In its 20th-century heyday, the Daily News was a brawny metro tabloid that thrived when it dug into crime and corruption. Its newspaper building—the model for the Daily Planet of the first two Superman films—was an official city and national landmark designed by John Mead Howells and Raymond Hood. The newspaper moved to 450 West 33rd Street (also known as Manhattan West) in 1995, but its 42nd Street home remains a shrine, adorned with a giant globe and weather instruments in the lobby. In the lobby is a wooden bench that has been where Dick Young, Jimmy Cannon, and other Daily News mainstays have sat through the years.
In addition to intense city news coverage, the Daily News features celebrity gossip and classified ads, as well as sports news, comics, and opinion sections. It has won Pulitzer Prizes for commentary and feature writing. It also once boasted the highest weekday circulation among New York newspapers, and it was one of the top-selling papers in the country.
The paper’s editorial stance has been described as “flexibly centrist” with a high-minded, if populist, legacy. It has supported isolationism in the early stages of World War II, and it has been a strong supporter of affirmative action for college admissions.
Since its inception, the Daily News has been at the forefront of many major events in United States history. It was the first paper to report on the assassination of Abraham Lincoln, and its reporters have been instrumental in uncovering several major political scandals. The newspaper has been one of the most influential newspapers in the world, and it is widely credited with shaping American politics.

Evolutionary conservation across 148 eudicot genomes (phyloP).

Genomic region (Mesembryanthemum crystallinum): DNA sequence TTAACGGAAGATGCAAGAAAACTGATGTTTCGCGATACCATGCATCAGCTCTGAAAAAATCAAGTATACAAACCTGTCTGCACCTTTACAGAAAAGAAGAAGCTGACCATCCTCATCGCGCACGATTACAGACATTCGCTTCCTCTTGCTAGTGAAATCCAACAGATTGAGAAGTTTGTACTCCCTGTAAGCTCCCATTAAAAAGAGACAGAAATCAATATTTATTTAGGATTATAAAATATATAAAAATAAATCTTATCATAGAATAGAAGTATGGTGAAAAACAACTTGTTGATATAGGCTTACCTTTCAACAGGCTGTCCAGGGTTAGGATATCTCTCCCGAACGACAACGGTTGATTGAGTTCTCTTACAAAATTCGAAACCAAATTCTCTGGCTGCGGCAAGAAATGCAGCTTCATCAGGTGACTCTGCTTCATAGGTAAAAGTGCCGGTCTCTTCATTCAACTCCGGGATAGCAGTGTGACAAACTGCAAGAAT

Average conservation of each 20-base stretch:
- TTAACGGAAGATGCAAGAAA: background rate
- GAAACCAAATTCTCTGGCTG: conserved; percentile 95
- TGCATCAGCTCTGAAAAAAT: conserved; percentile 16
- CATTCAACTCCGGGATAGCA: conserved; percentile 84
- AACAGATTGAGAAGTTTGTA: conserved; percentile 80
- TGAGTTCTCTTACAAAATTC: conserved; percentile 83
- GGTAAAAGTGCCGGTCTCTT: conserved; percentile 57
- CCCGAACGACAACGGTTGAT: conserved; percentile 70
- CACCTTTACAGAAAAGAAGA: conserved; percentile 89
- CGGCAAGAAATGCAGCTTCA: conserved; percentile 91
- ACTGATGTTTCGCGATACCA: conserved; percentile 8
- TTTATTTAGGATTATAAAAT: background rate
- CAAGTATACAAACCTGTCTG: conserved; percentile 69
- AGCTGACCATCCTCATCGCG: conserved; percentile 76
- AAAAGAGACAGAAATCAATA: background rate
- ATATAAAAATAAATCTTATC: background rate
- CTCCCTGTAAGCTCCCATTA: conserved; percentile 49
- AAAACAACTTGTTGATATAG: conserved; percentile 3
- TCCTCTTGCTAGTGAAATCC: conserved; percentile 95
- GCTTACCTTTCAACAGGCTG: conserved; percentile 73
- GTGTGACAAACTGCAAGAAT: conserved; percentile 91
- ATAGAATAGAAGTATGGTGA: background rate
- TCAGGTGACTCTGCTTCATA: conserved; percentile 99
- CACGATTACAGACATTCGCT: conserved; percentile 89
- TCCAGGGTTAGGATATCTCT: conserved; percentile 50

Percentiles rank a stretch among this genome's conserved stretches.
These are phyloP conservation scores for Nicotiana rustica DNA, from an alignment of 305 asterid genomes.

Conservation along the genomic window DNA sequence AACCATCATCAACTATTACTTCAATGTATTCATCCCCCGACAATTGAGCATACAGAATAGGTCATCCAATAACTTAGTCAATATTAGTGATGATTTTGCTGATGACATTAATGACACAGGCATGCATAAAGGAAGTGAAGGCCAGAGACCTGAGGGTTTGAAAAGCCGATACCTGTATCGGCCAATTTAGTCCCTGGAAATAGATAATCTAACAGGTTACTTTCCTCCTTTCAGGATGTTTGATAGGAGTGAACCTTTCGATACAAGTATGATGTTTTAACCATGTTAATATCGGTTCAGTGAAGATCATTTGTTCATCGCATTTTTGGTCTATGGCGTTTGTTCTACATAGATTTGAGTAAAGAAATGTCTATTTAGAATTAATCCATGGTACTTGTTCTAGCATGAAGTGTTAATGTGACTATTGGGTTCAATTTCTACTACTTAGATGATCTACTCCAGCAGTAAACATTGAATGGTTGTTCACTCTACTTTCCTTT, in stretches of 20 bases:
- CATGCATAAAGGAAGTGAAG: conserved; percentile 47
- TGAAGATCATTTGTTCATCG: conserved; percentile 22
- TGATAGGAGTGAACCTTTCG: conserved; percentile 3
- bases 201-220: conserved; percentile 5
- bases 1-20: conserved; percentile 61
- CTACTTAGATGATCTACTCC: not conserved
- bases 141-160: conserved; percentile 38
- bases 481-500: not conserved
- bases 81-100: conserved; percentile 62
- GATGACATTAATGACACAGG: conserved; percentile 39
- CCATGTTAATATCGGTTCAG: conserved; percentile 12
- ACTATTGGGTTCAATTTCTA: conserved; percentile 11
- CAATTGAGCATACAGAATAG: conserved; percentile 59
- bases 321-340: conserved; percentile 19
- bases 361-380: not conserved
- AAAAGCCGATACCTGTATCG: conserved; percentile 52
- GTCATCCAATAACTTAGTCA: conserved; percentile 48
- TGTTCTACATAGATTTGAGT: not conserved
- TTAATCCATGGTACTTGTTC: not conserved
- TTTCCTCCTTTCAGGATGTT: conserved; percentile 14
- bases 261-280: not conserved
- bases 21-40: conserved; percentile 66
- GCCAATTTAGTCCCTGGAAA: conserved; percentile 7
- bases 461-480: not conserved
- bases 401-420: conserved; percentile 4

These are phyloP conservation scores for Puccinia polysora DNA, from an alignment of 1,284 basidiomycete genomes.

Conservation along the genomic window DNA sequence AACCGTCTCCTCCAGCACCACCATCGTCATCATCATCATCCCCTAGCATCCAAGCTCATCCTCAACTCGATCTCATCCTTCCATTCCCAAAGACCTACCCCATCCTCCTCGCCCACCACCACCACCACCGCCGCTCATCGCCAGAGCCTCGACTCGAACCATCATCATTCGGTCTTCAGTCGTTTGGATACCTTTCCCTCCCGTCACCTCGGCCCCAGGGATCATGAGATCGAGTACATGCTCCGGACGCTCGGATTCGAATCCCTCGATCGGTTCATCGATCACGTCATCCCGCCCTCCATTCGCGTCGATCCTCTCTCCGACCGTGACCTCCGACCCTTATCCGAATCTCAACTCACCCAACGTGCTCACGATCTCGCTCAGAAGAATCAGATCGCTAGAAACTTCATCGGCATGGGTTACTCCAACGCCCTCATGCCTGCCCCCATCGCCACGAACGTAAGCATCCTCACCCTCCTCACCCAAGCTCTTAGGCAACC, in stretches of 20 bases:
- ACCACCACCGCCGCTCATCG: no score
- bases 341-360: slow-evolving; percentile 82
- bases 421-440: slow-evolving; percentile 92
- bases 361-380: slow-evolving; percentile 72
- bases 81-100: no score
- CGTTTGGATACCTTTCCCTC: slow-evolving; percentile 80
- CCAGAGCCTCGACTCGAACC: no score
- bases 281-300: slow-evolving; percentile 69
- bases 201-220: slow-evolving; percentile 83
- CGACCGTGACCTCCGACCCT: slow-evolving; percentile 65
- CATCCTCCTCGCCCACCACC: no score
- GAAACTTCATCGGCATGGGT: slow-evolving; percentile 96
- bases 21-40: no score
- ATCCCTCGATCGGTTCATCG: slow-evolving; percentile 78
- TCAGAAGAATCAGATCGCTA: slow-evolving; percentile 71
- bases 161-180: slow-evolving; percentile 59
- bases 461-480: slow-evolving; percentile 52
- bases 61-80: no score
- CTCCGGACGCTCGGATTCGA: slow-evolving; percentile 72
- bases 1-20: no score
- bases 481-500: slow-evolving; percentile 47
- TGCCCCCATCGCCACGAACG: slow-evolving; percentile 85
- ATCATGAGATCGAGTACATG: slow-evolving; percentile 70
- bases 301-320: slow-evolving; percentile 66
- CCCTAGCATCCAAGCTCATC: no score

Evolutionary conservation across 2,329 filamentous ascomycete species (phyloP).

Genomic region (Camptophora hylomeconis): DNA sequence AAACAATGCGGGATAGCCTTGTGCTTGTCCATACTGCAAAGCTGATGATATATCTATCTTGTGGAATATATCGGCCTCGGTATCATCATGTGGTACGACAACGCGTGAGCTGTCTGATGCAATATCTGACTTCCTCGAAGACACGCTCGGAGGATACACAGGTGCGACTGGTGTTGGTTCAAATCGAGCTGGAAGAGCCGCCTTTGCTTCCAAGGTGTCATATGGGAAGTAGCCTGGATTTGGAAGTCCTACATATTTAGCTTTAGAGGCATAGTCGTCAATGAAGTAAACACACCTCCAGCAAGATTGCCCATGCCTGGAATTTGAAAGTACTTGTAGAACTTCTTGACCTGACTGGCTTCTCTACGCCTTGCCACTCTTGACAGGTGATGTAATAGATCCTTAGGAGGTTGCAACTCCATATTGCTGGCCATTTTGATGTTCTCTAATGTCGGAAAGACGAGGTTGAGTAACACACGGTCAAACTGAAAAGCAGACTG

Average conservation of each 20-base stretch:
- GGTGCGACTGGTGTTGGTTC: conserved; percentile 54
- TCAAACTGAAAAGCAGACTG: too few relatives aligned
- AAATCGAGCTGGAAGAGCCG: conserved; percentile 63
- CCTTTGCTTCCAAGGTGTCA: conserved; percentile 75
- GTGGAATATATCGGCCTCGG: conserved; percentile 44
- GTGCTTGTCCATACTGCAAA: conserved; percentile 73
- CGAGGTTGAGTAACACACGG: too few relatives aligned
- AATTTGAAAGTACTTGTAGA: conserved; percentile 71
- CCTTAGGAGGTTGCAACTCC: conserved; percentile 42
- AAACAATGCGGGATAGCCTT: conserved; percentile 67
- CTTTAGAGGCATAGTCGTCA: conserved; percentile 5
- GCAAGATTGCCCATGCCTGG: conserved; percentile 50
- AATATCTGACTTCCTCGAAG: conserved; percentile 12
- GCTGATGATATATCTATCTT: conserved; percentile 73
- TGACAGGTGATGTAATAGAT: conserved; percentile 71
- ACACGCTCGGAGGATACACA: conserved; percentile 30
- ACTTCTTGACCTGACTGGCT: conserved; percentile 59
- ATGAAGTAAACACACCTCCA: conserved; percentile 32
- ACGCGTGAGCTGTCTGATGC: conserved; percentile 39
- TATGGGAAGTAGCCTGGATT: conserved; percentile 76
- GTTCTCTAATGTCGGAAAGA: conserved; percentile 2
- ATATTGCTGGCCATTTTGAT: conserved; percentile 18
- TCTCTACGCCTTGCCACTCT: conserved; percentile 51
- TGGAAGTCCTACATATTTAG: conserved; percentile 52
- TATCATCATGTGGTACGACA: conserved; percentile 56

Local news is critical to democracy and a vibrant civic life, but the future of local journalism is uncertain. With the decline of traditional print newspapers, people are increasingly turning to online sources for their daily news. This shift has created opportunities for new businesses and new ways to present news and information.
There are many factors that contribute to the decline of local news, including economic conditions and the rise of social media platforms. In addition, the growth of online media has made it difficult for print publications to compete with their digital counterparts. In the face of these challenges, local news organizations are trying to find innovative ways to attract readers and increase revenue.
Death of the Daily News is a riveting book that explores what happens when a town loses its local newspaper and how some residents are fighting to resurrect it. This book is a must read for anyone interested in local journalism and the future of the media industry. It is a fascinating, informative, and ultimately hopeful book that makes an important contribution to the ongoing discussion about how to ensure a robust and diverse news ecosystem. The book will be of interest to students of journalism, history, and public policy. It will also appeal to general readers interested in the state of modern journalism.